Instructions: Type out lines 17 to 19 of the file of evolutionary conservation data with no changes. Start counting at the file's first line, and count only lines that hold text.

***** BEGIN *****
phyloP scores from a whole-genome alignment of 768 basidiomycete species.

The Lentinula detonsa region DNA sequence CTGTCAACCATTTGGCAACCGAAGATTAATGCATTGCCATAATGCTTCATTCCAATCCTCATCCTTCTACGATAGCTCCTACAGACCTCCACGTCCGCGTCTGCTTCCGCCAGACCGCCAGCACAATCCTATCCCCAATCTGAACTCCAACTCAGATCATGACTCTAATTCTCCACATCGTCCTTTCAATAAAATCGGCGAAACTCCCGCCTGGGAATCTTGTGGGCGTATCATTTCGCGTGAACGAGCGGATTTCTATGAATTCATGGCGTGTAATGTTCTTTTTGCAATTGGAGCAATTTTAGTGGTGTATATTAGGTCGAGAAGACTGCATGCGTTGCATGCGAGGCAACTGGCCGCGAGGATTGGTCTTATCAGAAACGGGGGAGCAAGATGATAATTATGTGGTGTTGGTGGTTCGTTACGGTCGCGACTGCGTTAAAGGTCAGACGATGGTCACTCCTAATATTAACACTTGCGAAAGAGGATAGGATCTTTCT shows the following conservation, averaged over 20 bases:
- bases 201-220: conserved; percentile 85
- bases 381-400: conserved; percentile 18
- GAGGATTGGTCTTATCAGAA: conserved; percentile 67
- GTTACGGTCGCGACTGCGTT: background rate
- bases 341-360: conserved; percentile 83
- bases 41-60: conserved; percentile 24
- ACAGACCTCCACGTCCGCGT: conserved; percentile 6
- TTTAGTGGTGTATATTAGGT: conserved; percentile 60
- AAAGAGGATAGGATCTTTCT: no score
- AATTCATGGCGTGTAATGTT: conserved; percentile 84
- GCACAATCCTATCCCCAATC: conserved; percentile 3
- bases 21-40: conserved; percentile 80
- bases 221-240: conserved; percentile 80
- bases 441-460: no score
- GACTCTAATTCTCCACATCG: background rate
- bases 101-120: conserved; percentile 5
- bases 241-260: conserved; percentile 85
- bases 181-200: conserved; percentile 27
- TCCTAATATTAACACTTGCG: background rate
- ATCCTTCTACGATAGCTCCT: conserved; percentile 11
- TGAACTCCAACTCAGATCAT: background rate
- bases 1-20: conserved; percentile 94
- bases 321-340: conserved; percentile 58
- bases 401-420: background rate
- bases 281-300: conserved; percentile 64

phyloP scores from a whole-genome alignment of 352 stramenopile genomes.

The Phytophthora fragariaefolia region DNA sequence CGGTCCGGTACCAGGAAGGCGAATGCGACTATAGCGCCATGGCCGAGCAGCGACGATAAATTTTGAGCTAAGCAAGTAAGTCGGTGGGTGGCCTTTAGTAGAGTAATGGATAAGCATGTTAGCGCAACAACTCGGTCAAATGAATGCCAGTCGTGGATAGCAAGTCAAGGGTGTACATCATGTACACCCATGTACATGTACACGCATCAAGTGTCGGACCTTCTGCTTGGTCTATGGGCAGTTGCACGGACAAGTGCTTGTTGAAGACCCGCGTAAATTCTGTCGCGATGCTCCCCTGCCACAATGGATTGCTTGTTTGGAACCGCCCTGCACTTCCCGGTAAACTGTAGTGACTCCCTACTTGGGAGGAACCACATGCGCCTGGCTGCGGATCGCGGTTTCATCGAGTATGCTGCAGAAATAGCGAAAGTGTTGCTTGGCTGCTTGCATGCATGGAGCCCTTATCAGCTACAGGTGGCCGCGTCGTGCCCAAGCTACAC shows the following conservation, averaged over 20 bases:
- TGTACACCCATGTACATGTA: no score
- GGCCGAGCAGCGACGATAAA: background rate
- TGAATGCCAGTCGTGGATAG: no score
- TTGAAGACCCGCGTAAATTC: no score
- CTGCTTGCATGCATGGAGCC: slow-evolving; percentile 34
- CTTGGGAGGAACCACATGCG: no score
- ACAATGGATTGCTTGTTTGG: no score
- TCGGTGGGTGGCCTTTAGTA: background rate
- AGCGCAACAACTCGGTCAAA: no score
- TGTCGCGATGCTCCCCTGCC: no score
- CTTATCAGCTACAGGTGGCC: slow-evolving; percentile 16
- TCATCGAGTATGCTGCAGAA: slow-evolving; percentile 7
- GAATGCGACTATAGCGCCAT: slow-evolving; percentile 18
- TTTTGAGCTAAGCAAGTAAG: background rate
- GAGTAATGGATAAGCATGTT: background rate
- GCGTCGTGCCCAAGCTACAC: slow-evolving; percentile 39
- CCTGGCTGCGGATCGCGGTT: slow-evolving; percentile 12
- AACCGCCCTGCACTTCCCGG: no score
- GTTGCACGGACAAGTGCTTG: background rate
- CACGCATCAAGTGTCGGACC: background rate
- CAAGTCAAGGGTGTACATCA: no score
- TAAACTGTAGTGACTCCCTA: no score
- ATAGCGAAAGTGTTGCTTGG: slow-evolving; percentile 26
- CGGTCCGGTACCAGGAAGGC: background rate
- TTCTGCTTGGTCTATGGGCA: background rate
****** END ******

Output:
- GACTCTAATTCTCCACATCG: background rate
- bases 101-120: conserved; percentile 5
- bases 241-260: conserved; percentile 85